(9) A document entitled "The Teeple Trust," dated April 30, 1981, purported to create an irrevocable trust, naming defendants Junior Hunziker and Arthur L. Clay, Jr., as trustees. The "creator" was designated Daniel Hoy and the handwritten name of Daniel Hoy appeared on the signature line for the grantor. According to the terms of the trust agreement, the properties of the creator would be exchanged for all of the trust certificates of beneficial interest, and the holders of the certificates would be the beneficiaries. The trust would continue for 25 years, and upon termination the corpus would be distributed pro rata to the certificate holders. The certificates were to be issued by the trustees and were transferable only to certain relatives of the grantor.

(10) On May 4, 1981, two deeds executed "Henrietta M. Teeple by power of attorney Daniel L. Hoy" conveyed the farm property from Henrietta Teeple to the Teeple Trust.

Counts 1 and 2 of the plaintiffs' complaint alleged that the December 3, 1976, trust was not legal because it contained no res; that the Teeple Trust was not valid in that it did not identify the beneficiaries or describe the res; that the Teeple Trust's provision for property to be transferred to the trust referred to that of Daniel Hoy or an unidentified transferor; that Hoy did not and would not transfer his own property to the Teeple Trust; that, since the Teeple Trust was not valid, subsequent transfers to it were a nullity; and that two deeds transferring certain real property of Henrietta Teeple to the Teeple Trust and executed by Daniel Hoy under his power of attorney were also void because he exceeded his power of attorney by giving away part of Henrietta Teeple's estate. In their amended answer, the defendants denied the invalidity of the trust, noting that those allegations were conclusions of law and not affirmations of fact; stated that Hoy's execution of the Teeple Trust was as attorney-in-fact for Henrietta Teeple, who was the grantor, and that the Teeple Trust was an amendment to the December 3, 1976, trust; and denied that the deeds lacked consideration and were invalid and that Daniel Hoy exceeded his power of attorney.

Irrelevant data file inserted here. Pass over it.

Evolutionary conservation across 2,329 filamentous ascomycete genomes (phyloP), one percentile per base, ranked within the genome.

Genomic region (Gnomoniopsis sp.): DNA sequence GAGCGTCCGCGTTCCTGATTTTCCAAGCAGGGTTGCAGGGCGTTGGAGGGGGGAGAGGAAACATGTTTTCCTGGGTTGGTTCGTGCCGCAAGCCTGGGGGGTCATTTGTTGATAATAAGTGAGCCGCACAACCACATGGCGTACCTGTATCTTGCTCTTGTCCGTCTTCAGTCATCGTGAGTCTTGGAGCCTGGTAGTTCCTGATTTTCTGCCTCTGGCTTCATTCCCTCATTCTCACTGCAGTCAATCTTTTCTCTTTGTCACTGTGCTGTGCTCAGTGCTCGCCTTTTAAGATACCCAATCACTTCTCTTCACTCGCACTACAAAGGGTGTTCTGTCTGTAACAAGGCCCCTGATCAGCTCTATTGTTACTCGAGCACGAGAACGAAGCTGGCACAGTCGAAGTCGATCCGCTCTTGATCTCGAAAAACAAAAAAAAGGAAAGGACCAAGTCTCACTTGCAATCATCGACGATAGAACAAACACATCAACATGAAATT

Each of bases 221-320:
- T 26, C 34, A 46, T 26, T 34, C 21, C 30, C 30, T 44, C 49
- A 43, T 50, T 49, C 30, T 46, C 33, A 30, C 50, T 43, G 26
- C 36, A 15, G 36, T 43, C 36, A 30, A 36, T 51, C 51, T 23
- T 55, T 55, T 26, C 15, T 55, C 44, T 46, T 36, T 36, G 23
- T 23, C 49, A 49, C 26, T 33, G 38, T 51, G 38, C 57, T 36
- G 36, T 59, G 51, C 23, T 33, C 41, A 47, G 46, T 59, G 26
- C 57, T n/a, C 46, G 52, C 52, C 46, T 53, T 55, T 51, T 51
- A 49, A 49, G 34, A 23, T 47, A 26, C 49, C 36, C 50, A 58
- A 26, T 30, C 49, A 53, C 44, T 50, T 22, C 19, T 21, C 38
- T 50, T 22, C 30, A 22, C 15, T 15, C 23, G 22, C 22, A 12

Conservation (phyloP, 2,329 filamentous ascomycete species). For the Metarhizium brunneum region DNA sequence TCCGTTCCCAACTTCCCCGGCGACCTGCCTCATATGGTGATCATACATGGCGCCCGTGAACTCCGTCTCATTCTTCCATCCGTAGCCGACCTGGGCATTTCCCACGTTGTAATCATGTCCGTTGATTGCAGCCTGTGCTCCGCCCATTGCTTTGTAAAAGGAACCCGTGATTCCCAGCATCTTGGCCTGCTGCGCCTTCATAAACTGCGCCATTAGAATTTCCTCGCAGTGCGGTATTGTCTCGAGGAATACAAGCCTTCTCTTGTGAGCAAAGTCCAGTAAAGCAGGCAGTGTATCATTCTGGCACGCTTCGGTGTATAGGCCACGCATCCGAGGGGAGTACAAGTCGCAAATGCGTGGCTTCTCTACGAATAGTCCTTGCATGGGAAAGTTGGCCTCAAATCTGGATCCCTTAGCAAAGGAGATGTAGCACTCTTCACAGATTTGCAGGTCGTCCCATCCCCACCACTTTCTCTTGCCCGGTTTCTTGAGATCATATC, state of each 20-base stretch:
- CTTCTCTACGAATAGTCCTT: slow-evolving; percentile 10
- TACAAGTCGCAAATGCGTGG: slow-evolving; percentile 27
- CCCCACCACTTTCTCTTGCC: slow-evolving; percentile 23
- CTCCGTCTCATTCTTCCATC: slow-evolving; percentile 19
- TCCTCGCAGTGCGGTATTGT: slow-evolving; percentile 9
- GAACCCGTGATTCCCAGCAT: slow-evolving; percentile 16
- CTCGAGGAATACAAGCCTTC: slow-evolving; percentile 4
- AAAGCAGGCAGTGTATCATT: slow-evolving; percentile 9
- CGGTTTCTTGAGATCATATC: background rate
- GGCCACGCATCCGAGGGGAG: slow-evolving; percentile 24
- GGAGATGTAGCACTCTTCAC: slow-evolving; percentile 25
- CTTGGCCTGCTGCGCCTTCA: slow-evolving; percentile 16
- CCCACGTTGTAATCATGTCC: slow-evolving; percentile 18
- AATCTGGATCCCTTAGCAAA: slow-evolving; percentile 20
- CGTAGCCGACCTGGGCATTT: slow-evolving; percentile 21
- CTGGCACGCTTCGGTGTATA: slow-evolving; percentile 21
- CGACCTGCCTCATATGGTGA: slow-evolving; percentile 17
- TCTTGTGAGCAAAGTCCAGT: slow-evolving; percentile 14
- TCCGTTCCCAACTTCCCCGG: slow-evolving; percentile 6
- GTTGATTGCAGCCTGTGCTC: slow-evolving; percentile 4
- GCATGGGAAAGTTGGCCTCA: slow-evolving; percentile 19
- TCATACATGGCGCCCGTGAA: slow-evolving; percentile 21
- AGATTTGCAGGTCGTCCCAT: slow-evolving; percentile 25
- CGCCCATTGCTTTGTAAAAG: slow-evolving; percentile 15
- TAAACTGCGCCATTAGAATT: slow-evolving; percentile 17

The plaintiffs moved for a judgment on the pleadings as to the transfer to the Teeple Trust. Pursuant to that motion, the trial court entered an order disposing of counts 1 and 2, which set forth the issues of the validity of the Teeple Trust and the two deeds. The court found that, because the Teeple Trust did not by its terms describe the res or subject matter of the trust or identify the beneficiaries by name or by designation of an ascertainable class of persons, it was not a valid trust under Illinois law. The court further found that the deeds transferring the real property to the trust were a nullity since they were outside the power of attorney and since the entity to which they were purportedly transferred did not have the legal capacity to accept and hold property on the date of the transfer.

The defendants argue first that there were material issues of fact raised by their amended answer that alone should have precluded a judgment on the pleadings and also that the judgment should be reversed because the trial court's findings were inconsistent with the law. The plaintiffs reply that the Teeple Trust declaration was an integrated document that was invalid on its face as a matter of law, in that the description of beneficiaries was inadequate and it contained no res; that the deeds were unauthorized under the power of attorney and therefore invalid; and that parol or extrinsic evidence is not permissible to attempt to show that a party who signs a document with his name alone intended to act in a representative capacity.